Tax Inversions Come with a Big Price Tag for Uncle Sam

Tax Inversions Come with a Big Price Tag for Uncle Sam

iStockphoto/The Fiscal Times

The drugmaker Mylan was founded in West Virginia and maintains its world headquarters in Pennsylvania, but for tax purposes it’s been a Dutch company since 2015. This little bit of geographical magic was made possible through a complicated tax maneuver known as a corporate inversion, in which Mylan acquired the generics business of Abbot Laboratories, headquartered in Netherlands. The move is expected to drive Mylan’s U.S. tax rate from 25 percent down into the teens over the next few years.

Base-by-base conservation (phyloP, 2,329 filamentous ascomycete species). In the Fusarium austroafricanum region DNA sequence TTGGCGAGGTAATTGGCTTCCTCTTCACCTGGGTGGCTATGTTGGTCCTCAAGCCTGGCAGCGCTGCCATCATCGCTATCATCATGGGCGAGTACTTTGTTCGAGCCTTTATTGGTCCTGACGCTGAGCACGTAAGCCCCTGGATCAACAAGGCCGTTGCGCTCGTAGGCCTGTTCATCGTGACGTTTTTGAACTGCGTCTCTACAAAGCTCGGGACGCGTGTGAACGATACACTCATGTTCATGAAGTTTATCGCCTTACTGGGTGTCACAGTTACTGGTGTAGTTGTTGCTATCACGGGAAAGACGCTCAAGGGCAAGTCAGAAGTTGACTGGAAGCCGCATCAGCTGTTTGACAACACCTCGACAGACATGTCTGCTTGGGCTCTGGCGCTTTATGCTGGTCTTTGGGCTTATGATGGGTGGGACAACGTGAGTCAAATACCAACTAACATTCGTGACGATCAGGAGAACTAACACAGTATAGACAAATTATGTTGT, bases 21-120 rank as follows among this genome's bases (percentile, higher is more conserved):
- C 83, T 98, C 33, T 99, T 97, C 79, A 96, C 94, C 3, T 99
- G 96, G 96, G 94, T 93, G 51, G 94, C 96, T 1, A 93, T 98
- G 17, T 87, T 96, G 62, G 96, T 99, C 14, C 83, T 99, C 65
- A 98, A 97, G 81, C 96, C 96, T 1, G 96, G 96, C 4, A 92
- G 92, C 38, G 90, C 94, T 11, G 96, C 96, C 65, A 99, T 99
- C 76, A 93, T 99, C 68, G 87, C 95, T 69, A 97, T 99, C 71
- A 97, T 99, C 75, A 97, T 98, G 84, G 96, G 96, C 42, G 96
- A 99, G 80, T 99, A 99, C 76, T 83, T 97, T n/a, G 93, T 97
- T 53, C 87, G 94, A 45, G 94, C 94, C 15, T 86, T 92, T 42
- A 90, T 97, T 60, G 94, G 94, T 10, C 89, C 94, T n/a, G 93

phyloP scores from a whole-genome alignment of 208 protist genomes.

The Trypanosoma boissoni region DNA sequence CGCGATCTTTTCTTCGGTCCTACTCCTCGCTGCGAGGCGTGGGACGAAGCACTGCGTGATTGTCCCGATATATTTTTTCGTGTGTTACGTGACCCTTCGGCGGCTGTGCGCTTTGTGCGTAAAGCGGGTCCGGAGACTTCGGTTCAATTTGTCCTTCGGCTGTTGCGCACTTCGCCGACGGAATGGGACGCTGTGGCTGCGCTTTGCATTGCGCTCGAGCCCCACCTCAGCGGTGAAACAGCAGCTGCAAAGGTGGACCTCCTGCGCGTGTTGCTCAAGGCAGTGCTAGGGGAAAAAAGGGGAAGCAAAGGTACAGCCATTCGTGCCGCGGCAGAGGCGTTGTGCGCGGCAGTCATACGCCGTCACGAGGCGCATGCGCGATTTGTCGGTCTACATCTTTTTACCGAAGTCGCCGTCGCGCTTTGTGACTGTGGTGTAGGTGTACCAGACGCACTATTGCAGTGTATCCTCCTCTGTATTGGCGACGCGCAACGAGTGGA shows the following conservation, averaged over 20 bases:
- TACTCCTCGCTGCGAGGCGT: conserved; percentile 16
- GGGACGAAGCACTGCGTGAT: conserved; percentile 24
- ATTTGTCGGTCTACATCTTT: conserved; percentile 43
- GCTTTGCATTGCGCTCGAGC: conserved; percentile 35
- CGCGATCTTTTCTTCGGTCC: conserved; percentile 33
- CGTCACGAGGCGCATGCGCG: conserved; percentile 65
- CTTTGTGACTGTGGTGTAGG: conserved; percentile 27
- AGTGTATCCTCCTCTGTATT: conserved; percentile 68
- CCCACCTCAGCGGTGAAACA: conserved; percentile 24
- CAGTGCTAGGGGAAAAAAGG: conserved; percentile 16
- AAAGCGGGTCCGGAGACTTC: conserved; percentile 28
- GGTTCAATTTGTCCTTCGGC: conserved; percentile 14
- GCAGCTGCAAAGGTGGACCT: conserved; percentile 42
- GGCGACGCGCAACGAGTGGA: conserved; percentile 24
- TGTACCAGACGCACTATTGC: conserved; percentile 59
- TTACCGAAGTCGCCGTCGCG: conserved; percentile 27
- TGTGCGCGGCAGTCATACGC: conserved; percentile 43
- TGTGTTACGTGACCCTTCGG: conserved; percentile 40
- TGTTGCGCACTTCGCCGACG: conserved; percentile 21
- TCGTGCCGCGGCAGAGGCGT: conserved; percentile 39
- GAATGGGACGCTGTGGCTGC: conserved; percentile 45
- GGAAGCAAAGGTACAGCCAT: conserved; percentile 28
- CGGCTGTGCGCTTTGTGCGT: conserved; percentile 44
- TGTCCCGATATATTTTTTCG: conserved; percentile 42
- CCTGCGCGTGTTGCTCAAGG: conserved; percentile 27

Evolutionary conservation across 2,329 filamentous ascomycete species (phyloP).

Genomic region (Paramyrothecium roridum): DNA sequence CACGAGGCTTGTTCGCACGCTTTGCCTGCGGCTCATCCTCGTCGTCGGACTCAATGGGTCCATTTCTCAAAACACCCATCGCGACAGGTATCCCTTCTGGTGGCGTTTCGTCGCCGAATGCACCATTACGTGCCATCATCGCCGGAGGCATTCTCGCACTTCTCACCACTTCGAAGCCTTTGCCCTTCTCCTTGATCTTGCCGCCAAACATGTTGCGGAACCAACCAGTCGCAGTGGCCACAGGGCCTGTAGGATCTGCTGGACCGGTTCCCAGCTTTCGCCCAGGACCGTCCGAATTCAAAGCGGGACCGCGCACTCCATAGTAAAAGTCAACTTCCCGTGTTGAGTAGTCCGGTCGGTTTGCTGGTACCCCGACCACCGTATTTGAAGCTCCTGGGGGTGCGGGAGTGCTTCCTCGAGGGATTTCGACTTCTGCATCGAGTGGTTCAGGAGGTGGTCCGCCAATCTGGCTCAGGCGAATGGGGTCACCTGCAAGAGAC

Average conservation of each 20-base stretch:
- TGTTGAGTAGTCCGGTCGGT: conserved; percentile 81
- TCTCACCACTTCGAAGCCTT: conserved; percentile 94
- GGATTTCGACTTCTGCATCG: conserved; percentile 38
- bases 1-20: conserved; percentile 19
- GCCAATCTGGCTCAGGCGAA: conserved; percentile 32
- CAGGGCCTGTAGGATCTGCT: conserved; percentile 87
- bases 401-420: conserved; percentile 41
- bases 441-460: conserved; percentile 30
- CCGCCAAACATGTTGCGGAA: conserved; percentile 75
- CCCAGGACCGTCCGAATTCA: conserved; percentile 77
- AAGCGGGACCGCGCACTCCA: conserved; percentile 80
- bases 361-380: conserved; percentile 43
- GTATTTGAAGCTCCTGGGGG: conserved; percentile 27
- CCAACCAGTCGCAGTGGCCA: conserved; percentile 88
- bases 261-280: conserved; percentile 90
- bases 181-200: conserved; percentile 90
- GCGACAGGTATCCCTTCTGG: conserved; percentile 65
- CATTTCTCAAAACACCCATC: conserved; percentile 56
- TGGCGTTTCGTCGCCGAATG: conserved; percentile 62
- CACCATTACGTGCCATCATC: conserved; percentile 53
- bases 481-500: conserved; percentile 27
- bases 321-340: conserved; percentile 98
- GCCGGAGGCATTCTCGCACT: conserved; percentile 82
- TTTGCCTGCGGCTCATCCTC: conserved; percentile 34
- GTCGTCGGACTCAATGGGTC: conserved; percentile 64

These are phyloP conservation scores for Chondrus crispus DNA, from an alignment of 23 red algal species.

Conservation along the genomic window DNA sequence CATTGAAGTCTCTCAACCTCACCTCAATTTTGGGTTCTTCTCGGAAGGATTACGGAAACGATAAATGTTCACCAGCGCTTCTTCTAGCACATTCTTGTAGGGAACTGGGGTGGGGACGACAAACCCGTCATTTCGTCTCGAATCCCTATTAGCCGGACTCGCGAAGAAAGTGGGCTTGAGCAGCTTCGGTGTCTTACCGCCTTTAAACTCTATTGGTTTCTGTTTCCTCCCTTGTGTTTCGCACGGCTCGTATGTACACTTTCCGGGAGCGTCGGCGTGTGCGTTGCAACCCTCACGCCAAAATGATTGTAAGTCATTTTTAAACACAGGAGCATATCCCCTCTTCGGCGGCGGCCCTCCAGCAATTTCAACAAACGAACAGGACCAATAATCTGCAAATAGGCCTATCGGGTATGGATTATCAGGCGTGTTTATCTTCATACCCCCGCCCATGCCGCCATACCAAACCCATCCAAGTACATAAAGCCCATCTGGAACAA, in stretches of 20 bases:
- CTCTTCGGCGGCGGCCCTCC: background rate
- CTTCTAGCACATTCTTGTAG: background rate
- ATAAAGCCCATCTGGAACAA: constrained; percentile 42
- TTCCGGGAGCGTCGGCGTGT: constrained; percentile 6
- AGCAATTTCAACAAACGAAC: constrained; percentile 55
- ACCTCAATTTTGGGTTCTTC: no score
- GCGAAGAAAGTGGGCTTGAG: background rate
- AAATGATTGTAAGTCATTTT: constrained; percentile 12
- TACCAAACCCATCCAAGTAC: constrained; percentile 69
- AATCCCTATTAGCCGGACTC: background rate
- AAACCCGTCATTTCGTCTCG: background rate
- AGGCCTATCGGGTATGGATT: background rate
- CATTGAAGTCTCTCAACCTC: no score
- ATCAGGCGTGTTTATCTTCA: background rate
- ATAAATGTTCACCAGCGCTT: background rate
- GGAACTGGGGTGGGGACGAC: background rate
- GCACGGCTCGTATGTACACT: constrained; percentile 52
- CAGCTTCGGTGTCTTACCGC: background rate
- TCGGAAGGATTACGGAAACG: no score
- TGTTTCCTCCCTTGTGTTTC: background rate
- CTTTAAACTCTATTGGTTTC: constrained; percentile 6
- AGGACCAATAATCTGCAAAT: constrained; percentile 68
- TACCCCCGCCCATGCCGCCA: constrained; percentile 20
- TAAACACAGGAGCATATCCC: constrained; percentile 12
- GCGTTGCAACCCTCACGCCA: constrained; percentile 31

According to a study released by the Congressional Budget Office on Monday, tax inversions are all too effective in reducing corporate tax bills. The CBO looked at U.S. companies that executed inversions from 1994 to 2014 and found that their tax expenses fell by an average of $45 million in the year following the maneuver.

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The overall effect on the tax base in the U.S. is quite powerful. The CBO expects corporate tax revenues to be 2.5 percent — or $12 billion — lower in 2017 than they would have been as a result of inversions and related strategies for moving profits to lower-tax areas.